Resource transfers from these mechanisms have served to raise the returns to host countries on environmentally friendly investments with global benefits, including energy services, rural development, management of terrestrial and aquatic ecosystems, and finding alternative technologies to replace chlorofluorocarbons and other ozone-threatening substances. Such investments can have a double benefit, contributing to long-term environmental sustainability – through, for example, reduced emissions of carbon dioxide – while also producing immediate local environmental benefits such as improved air quality.

Together with the United Nations Development Programme and UNEP, the World Bank Group has served as an implementing agency for the GEF and the MLF. We remain firmly committed to deliver on our mandates under these funding mechanisms, and strongly support expanded funding for the GEF to meet its broadening responsibilities. We see our role and impact going further: through these partnerships, we can help mobilize public funds for global environmental management, accelerate the transfer of environmentally friendly technologies to our developing country partners, and play a role – particularly through the Bank Group’s International Finance Corporation – in promoting the global environment as a business opportunity.

The Bank Group’s partnership with the GEF and the MLF has prompted a growing realization within our institution that global environmental needs have to be addressed as an extension of the local, national and regional environmental issues that underpin sustainable development. Through these alliances, we have embraced new financial mechanisms using limited grant resources, secured effective stakeholder involvement, and fostered partnerships of strategic importance for global environmental management.

Market mechanisms
A key challenge in our joint effort to promote public goods for the global environment is to help devise broader market-oriented mechanisms for dealing with long-term externalities, such as carbon emissions, where there is great scope for win-win solutions benefiting industrial and developing countries alike.

The development and management of the Prototype Carbon Fund (PCF) is a first step by the Bank Group in this direction. Participants in the $180 million PCF include 17 major corporations as well as six governments. The PCF seeks to demonstrate the feasibility of creating environmentally credible greenhouse gas emission reductions under the regulatory framework of the Kyoto Protocol’s Clean Development Mechanism (CDM) and the development of a global market in which these would be traded. It has already negotiated emission reductions purchase agreements in more than a dozen projects and countries.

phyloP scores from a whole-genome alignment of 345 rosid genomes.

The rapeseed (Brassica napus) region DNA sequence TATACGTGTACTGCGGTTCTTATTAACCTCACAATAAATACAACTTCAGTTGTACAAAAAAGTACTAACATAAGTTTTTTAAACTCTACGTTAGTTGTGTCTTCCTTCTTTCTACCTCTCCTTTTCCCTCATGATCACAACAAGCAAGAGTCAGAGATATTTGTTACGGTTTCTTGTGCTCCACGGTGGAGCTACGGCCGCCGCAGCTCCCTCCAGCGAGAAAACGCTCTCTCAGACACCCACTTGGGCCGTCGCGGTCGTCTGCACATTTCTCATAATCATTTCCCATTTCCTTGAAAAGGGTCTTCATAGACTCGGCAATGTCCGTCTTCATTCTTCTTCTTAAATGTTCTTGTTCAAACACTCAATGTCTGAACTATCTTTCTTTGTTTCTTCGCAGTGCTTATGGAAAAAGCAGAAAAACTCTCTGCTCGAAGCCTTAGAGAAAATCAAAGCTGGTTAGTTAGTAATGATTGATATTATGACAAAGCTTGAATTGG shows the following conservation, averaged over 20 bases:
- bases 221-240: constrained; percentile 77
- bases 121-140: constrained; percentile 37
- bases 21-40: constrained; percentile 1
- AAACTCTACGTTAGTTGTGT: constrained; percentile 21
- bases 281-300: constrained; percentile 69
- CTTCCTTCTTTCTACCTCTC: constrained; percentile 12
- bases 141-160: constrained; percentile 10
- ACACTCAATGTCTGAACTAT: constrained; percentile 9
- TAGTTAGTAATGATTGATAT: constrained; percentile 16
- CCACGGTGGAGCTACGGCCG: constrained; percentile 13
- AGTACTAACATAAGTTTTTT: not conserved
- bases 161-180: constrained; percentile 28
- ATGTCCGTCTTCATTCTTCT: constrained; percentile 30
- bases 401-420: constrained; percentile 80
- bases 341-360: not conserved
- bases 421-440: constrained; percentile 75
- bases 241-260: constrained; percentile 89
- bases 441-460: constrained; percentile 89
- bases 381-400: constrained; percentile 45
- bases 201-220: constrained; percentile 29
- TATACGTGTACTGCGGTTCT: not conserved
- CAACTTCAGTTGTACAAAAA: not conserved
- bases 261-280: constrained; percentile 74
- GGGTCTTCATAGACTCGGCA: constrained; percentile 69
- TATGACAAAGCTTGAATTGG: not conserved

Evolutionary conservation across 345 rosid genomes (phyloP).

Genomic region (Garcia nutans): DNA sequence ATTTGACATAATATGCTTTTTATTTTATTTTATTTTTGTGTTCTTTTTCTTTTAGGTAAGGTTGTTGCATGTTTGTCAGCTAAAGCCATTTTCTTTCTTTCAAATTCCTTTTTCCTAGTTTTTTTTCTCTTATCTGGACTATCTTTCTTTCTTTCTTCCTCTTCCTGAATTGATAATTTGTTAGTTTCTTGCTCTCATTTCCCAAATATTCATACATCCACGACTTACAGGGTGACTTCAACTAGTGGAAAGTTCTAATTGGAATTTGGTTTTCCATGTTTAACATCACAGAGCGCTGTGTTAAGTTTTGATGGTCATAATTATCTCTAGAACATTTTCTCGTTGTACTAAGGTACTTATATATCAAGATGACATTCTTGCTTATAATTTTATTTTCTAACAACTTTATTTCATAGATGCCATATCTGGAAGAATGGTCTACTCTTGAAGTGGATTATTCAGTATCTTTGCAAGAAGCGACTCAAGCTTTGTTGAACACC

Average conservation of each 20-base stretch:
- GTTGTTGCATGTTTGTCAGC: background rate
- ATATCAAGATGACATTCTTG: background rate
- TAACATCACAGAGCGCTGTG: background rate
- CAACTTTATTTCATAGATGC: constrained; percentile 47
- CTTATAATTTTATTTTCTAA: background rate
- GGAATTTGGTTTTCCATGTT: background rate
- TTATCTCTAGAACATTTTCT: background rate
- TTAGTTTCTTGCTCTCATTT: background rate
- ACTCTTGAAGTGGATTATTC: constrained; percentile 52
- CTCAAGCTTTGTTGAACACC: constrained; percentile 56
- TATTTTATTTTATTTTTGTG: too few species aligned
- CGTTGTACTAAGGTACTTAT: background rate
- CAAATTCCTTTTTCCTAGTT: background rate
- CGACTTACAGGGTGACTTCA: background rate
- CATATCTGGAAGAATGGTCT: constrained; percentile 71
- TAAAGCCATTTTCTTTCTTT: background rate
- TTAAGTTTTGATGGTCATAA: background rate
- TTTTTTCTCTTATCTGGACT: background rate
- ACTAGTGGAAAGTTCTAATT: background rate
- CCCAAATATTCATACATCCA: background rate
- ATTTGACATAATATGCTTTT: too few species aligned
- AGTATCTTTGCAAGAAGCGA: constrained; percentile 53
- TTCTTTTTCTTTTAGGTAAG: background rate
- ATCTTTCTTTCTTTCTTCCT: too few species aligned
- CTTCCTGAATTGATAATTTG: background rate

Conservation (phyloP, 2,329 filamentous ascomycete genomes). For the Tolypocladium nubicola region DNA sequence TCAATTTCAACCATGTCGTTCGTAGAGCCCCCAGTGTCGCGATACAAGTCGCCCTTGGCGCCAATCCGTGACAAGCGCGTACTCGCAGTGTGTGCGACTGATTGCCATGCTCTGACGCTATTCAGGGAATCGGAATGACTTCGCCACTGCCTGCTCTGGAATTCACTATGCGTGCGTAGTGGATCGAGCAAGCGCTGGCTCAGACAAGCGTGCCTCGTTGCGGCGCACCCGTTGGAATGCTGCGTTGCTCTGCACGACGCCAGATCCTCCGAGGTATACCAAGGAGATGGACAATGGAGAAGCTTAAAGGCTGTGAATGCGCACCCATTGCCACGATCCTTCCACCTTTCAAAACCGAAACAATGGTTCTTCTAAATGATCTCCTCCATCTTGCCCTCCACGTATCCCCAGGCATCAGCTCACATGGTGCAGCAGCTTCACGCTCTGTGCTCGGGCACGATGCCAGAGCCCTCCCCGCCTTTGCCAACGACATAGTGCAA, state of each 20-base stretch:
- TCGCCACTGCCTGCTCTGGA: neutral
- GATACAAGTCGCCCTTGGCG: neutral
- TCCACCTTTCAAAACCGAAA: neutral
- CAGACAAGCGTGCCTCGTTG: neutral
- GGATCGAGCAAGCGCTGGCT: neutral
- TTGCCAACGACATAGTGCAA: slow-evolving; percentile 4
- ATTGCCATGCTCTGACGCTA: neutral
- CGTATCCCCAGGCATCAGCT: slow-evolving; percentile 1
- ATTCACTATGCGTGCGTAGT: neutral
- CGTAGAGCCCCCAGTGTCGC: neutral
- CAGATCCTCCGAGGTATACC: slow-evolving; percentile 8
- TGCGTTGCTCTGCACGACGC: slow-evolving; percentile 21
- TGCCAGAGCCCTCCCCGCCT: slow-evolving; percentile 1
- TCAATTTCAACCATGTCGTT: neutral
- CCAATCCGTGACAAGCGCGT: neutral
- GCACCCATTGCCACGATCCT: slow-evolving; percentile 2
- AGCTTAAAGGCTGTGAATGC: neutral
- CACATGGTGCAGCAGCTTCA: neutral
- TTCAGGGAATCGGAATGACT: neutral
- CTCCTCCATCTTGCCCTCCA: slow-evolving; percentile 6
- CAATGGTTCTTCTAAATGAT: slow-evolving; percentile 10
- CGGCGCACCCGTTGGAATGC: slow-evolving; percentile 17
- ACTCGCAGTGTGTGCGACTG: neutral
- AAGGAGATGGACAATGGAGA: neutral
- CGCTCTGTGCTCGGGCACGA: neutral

We are currently designing and marketing two new specialized funds: the Community Development Carbon Fund (CDCF) and the BioCarbon Fund (BioCF). The CDCF is designed to channel private capital under the CDM to small projects to the smallest and poorest countries. The BioCF is to develop prototypes for the production of environmentally and socially credible carbon assets through creation of carbon sinks in sustainable forestry, agriculture and management, and expanded biodiversity conservation efforts, consistent with the objectives of the Conventions on Biodiversity and Desertification. The Bank’s efforts to create and sell certified improvements in biodiversity bundled with its carbon assets in its PCF business, and under the BioCF, signal the opportunity to create an independent market for biodiversity.

The Bank is committed, working in partnership with others, to support the priorities identified in the Plan of Action of the World Summit on Sustainable Development

James D. Wolfensohn is President of The World Bank.

PHOTOGRAPH: Natasha Japp/UNEP/Topham

This issue:
Contents | Editorial K. Toepfer | Unmatched opportunities | Global priority | Partnerships for change | Rising to new challenges | Much achieved, more to do | Message to the Second GEF Assembly | Africa Environment Outlook | Critical energy | Mapping the health of the planet | Regaining ground | Two to tango | Linking knowledge to action | Globalizing benefits | Unpopular POPs | Message to the Second GEF Assembly

Complementary articles in other issues:
Special supplement to coincide with the Global
Environment Facility Assembly
(Fresh Water) 1998
James Wolfensohn: Collaboration makes a difference (Fresh Water) 1998
Issue on WSSD, 2002
Alcira Kreimer and Margaret Arnold: The poor suffer most (Disasters) 2001

AAAS Atlas of Population and Environment: